Do the California car dealers have a case against Tesla?  Probably.  However, their real underlying grip isn't about misleading advertising, a field that car dealers are notoriously expert in.

Tesla is a threat to the entire dealer model because they cut out the independent dealer and sell directly to consumers.  This shift in how cars are sold would be just as revolutionary as Tesla's electric powered cars as an independent dealer is legally protected.

Car dealers have already shown that they will fight tooth-and-nail to preserve the old way of doing things.  After all, it has been very good for them.     

But Tesla has broken that barrier and there might be no turning back. If I ran another car company, I'd prefer to help lead the next revolution rather than be upended by it.

As always, thank you for reading and sharing your feedback.

Wednesday, September 18, 2013

This Jolly Green Giant Should Hold The Punchline

In its latest advertisement, Green Giant goes 'X-Rated' to sell everyone the obvious story that eating vegetables is healthy.

Green Giant is trying to be funny and appeal to a younger crowd, yet, they come off completely inauthentic.

Seeing ads like this makes me leery that a lot of marketers don't believe in marketing.  Advertising isn't effective just because it's seen by lots of people; what makes it effective is that it says something meaningful and in a clear way.

Your punchline doesn't make your brand more appealing; it just makes it look like you have nothing important to say.

As for Green Giant, they settled on the idea that eating vegetables is healthy.  Who didn't know that already?  In addition, that's not a unique position to their brand. Lots of other people sell vegetables.

A more unique and meaningful claim would have been that frozen vegetables actually have more nutrients than fresh ones - which begin losing nutrients once they're picked.    

As always, thank you for reading and sharing your feedback.

Saturday, September 14, 2013

The Trouble With A Tribute Tweet

Wednesday was a day of remembrance; its been twelve years since the terrorist attacks of September 11th, 2001.

Every year on this day, millions and millions of people take to social media to pay tribute to the lives lost on that day and to proclaim that they will never forget.  However, on Wednesday, AT&T's tribute tweet was singled out and its sincerity brought into question because their tribute included an AT&T product.  They were accused of capitalizing on the tragedy.   

The image of the cellphone triggered enough outrage online that AT&T removed the tweet within the hour.  They immediately tweeted an apology; "we apologize to anyone who felt our post was in poor taste. The image was solely meant to pay respect to those affected by the 9/11 tragedy." 

I don't believe that the inclusion of a cellphone in the image was some type of covert sales operation.  I simply see it as AT&T's way of personalizing their tribute.  I think at worst, it's just a little cheesy.

So when AT&T says that "the image was solely meant to pay respect," I tend to believe them.  Yet I believe we should question their intentions on different level.  AT&T doesn't have a twitter account solely to pay its respects.  The official corporate twitter account is a business tool and marketing is one of its main functions.  It's used to generate attention and interest in the company and to deliver messages to consumers.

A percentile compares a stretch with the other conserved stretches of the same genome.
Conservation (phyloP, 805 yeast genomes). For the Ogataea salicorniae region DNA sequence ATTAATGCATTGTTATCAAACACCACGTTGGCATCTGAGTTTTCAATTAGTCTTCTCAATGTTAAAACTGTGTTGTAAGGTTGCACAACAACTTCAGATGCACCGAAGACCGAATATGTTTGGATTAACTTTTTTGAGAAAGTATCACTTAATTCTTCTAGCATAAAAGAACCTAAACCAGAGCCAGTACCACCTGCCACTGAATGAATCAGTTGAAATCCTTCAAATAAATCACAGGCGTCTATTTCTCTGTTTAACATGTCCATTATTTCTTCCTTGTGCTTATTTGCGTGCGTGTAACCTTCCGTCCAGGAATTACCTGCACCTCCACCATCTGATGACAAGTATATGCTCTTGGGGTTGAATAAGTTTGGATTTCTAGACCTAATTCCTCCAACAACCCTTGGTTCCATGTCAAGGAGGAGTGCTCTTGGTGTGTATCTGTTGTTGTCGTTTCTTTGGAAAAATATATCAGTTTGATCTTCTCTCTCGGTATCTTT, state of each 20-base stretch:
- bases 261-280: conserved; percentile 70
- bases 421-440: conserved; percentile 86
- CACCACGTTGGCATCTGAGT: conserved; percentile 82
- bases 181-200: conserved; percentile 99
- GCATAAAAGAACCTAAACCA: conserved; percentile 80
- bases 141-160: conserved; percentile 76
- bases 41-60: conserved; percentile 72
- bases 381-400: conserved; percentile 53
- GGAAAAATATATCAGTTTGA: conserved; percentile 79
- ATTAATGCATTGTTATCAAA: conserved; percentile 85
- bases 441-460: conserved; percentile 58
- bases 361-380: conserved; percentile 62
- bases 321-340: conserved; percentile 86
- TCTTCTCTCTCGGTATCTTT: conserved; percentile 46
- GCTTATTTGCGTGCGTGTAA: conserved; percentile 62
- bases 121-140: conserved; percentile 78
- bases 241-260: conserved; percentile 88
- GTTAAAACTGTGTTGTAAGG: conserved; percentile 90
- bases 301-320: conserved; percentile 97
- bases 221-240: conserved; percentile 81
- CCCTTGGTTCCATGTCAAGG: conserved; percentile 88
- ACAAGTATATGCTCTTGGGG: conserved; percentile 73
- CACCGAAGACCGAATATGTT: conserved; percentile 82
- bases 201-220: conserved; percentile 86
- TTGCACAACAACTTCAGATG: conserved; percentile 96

I'm not saying AT&T was calculating this public relations dust up from the beginning and hoping to benefit the attention it would bring.  But I'm saying that it's straight out of the social media marketing playbook for businesses to generate attention by commenting on trending topics, which in this case, was the anniversary of an American tragedy.  Therefore, it would be disingenuous for AT&T to claim that the tweet itself was solely out of respect; whether they like it or not, there is an inherent agenda to a corporate tweet.

Social media marketers cannot forget that the intentions of corporate communication haven't changed, just their boundaries.

Tuesday, September 10, 2013

If I Only Had...

a little more money, a little more time or some more help, then I could get a lot more stuff done.

While that may prove itself true, putting a negative spin on scarcity (something that we all do) can trip a lot of people up.

Try putting a positive spin on scarcity. 

Only having a little money should force you to spend it smarter.

Only having a little time should force you to use it better.

Only having a little help should force you to be accountable for what gets done. 

If something is scarce, then it's obviously of value.  And taking a positive approach to scarcity should force you discover more of that value.

Saturday, September 7, 2013

Okay, Prove It

I saw this message from Hot Head Burrito on a billboard.  

On a positive note, their message is simple and easily consumable by an audience driving along the highway.

However, the marketing position they take is as bland as can be.  As a small, underdog burrito chain, their words aren't received with the intuitive credibility of a category leader, which in this case, is Chipotle.  Therefore, it's even more important for this challenger brand to substantiate their position with facts. Obviously, which burrito has "more flavor" is a matter of pure opinion.